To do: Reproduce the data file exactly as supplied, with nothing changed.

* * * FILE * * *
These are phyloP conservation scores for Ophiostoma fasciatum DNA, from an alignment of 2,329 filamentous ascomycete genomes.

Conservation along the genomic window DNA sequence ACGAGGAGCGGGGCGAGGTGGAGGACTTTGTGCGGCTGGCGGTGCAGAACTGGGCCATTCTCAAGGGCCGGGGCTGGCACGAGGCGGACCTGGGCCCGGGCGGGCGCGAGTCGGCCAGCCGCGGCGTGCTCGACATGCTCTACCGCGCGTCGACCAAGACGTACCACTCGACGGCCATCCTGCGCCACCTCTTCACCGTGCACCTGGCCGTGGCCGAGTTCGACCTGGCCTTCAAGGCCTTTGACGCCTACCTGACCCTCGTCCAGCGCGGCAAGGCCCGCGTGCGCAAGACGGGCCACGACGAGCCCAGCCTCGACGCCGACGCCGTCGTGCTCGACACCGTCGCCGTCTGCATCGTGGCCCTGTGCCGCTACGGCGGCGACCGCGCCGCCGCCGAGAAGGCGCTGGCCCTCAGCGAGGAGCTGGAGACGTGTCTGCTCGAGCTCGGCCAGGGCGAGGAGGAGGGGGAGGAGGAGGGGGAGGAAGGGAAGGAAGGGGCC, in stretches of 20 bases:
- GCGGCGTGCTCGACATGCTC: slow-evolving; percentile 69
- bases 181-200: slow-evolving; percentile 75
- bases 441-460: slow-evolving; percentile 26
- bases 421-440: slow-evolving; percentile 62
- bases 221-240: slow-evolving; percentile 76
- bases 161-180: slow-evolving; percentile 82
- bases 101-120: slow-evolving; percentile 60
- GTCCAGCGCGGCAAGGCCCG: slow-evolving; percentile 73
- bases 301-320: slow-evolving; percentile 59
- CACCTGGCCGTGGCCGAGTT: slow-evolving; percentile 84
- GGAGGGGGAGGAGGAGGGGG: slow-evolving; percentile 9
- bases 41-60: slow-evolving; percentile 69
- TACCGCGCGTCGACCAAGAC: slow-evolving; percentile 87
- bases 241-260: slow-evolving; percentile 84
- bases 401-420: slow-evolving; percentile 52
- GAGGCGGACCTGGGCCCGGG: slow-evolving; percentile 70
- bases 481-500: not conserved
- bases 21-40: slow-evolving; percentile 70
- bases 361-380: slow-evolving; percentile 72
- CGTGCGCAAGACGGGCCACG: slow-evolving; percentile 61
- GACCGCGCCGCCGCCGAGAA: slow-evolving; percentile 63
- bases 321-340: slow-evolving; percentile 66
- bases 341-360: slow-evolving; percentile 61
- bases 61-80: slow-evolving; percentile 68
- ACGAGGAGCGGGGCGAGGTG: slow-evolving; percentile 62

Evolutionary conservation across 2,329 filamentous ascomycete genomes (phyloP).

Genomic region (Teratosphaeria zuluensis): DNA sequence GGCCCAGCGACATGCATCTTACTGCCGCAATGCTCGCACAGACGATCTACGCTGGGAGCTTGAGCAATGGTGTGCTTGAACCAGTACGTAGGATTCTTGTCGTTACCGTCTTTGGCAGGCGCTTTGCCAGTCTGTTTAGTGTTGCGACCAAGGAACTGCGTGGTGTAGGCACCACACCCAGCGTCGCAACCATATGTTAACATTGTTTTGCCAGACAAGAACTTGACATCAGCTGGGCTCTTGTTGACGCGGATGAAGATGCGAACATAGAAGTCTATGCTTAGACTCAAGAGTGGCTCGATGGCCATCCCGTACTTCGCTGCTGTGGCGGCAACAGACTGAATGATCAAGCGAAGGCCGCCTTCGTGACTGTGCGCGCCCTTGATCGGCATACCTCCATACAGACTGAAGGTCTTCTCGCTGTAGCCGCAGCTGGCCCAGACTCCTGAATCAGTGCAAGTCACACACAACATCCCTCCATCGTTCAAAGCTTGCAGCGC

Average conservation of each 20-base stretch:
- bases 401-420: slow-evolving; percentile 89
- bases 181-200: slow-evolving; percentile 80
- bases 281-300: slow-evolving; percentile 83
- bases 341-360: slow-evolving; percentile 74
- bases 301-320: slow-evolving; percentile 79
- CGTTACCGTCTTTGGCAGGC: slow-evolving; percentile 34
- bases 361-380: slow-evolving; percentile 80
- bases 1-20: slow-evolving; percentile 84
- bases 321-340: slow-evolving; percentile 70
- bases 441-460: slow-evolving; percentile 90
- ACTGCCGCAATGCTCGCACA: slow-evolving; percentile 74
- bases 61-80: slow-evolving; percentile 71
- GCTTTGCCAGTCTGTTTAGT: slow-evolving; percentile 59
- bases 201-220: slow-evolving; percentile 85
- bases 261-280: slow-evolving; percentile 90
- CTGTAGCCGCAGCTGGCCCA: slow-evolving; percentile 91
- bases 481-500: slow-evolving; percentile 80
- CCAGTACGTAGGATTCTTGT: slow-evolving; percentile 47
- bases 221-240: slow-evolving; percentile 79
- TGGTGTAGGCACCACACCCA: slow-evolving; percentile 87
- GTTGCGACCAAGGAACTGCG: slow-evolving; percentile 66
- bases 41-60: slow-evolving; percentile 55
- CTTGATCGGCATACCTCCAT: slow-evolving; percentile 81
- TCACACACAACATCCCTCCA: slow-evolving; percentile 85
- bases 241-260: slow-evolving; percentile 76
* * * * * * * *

These are phyloP conservation scores for Ophiostoma fasciatum DNA, from an alignment of 2,329 filamentous ascomycete genomes.

Conservation along the genomic window DNA sequence ACGAGGAGCGGGGCGAGGTGGAGGACTTTGTGCGGCTGGCGGTGCAGAACTGGGCCATTCTCAAGGGCCGGGGCTGGCACGAGGCGGACCTGGGCCCGGGCGGGCGCGAGTCGGCCAGCCGCGGCGTGCTCGACATGCTCTACCGCGCGTCGACCAAGACGTACCACTCGACGGCCATCCTGCGCCACCTCTTCACCGTGCACCTGGCCGTGGCCGAGTTCGACCTGGCCTTCAAGGCCTTTGACGCCTACCTGACCCTCGTCCAGCGCGGCAAGGCCCGCGTGCGCAAGACGGGCCACGACGAGCCCAGCCTCGACGCCGACGCCGTCGTGCTCGACACCGTCGCCGTCTGCATCGTGGCCCTGTGCCGCTACGGCGGCGACCGCGCCGCCGCCGAGAAGGCGCTGGCCCTCAGCGAGGAGCTGGAGACGTGTCTGCTCGAGCTCGGCCAGGGCGAGGAGGAGGGGGAGGAGGAGGGGGAGGAAGGGAAGGAAGGGGCC, in stretches of 20 bases:
- GCGGCGTGCTCGACATGCTC: slow-evolving; percentile 69
- bases 181-200: slow-evolving; percentile 75
- bases 441-460: slow-evolving; percentile 26
- bases 421-440: slow-evolving; percentile 62
- bases 221-240: slow-evolving; percentile 76
- bases 161-180: slow-evolving; percentile 82
- bases 101-120: slow-evolving; percentile 60
- GTCCAGCGCGGCAAGGCCCG: slow-evolving; percentile 73
- bases 301-320: slow-evolving; percentile 59
- CACCTGGCCGTGGCCGAGTT: slow-evolving; percentile 84
- GGAGGGGGAGGAGGAGGGGG: slow-evolving; percentile 9
- bases 41-60: slow-evolving; percentile 69
- TACCGCGCGTCGACCAAGAC: slow-evolving; percentile 87
- bases 241-260: slow-evolving; percentile 84
- bases 401-420: slow-evolving; percentile 52
- GAGGCGGACCTGGGCCCGGG: slow-evolving; percentile 70
- bases 481-500: not conserved
- bases 21-40: slow-evolving; percentile 70
- bases 361-380: slow-evolving; percentile 72
- CGTGCGCAAGACGGGCCACG: slow-evolving; percentile 61
- GACCGCGCCGCCGCCGAGAA: slow-evolving; percentile 63
- bases 321-340: slow-evolving; percentile 66
- bases 341-360: slow-evolving; percentile 61
- bases 61-80: slow-evolving; percentile 68
- ACGAGGAGCGGGGCGAGGTG: slow-evolving; percentile 62

Evolutionary conservation across 2,329 filamentous ascomycete genomes (phyloP).

Genomic region (Teratosphaeria zuluensis): DNA sequence GGCCCAGCGACATGCATCTTACTGCCGCAATGCTCGCACAGACGATCTACGCTGGGAGCTTGAGCAATGGTGTGCTTGAACCAGTACGTAGGATTCTTGTCGTTACCGTCTTTGGCAGGCGCTTTGCCAGTCTGTTTAGTGTTGCGACCAAGGAACTGCGTGGTGTAGGCACCACACCCAGCGTCGCAACCATATGTTAACATTGTTTTGCCAGACAAGAACTTGACATCAGCTGGGCTCTTGTTGACGCGGATGAAGATGCGAACATAGAAGTCTATGCTTAGACTCAAGAGTGGCTCGATGGCCATCCCGTACTTCGCTGCTGTGGCGGCAACAGACTGAATGATCAAGCGAAGGCCGCCTTCGTGACTGTGCGCGCCCTTGATCGGCATACCTCCATACAGACTGAAGGTCTTCTCGCTGTAGCCGCAGCTGGCCCAGACTCCTGAATCAGTGCAAGTCACACACAACATCCCTCCATCGTTCAAAGCTTGCAGCGC

Average conservation of each 20-base stretch:
- bases 401-420: slow-evolving; percentile 89
- bases 181-200: slow-evolving; percentile 80
- bases 281-300: slow-evolving; percentile 83
- bases 341-360: slow-evolving; percentile 74
- bases 301-320: slow-evolving; percentile 79
- CGTTACCGTCTTTGGCAGGC: slow-evolving; percentile 34
- bases 361-380: slow-evolving; percentile 80
- bases 1-20: slow-evolving; percentile 84
- bases 321-340: slow-evolving; percentile 70
- bases 441-460: slow-evolving; percentile 90
- ACTGCCGCAATGCTCGCACA: slow-evolving; percentile 74
- bases 61-80: slow-evolving; percentile 71
- GCTTTGCCAGTCTGTTTAGT: slow-evolving; percentile 59
- bases 201-220: slow-evolving; percentile 85
- bases 261-280: slow-evolving; percentile 90
- CTGTAGCCGCAGCTGGCCCA: slow-evolving; percentile 91
- bases 481-500: slow-evolving; percentile 80
- CCAGTACGTAGGATTCTTGT: slow-evolving; percentile 47
- bases 221-240: slow-evolving; percentile 79
- TGGTGTAGGCACCACACCCA: slow-evolving; percentile 87
- GTTGCGACCAAGGAACTGCG: slow-evolving; percentile 66
- bases 41-60: slow-evolving; percentile 55
- CTTGATCGGCATACCTCCAT: slow-evolving; percentile 81
- TCACACACAACATCCCTCCA: slow-evolving; percentile 85
- bases 241-260: slow-evolving; percentile 76